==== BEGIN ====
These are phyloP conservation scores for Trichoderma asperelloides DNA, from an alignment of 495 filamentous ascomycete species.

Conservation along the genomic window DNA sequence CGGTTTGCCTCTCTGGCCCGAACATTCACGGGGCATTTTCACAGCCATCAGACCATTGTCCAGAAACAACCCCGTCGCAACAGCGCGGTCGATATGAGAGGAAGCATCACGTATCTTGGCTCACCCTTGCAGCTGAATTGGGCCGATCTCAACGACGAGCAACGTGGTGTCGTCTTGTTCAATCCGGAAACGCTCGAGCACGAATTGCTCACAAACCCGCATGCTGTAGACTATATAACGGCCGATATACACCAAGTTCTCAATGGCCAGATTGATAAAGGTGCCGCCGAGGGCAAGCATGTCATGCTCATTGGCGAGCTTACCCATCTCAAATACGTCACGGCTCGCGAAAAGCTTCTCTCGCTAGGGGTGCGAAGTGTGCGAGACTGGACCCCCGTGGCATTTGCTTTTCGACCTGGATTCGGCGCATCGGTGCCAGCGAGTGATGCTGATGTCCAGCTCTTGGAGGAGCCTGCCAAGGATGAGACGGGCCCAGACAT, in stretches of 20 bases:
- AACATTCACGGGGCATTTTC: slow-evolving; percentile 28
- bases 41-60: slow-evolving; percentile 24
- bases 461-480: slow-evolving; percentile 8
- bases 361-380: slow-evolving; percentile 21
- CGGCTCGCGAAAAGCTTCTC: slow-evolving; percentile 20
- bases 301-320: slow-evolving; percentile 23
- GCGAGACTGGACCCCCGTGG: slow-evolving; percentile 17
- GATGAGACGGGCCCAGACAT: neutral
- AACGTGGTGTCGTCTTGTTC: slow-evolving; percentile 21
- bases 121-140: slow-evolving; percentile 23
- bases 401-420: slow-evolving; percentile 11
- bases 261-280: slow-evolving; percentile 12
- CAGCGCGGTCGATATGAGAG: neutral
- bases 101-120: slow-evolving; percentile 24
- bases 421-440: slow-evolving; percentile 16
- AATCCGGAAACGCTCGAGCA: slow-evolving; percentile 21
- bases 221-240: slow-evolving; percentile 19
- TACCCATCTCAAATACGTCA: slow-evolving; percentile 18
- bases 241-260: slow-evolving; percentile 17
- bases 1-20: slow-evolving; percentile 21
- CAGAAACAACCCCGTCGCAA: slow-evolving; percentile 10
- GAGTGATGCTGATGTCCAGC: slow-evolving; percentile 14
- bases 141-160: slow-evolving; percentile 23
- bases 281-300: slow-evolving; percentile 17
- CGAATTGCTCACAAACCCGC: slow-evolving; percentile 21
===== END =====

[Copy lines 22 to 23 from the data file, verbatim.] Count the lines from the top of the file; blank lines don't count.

- bases 1-20: slow-evolving; percentile 21
- CAGAAACAACCCCGTCGCAA: slow-evolving; percentile 10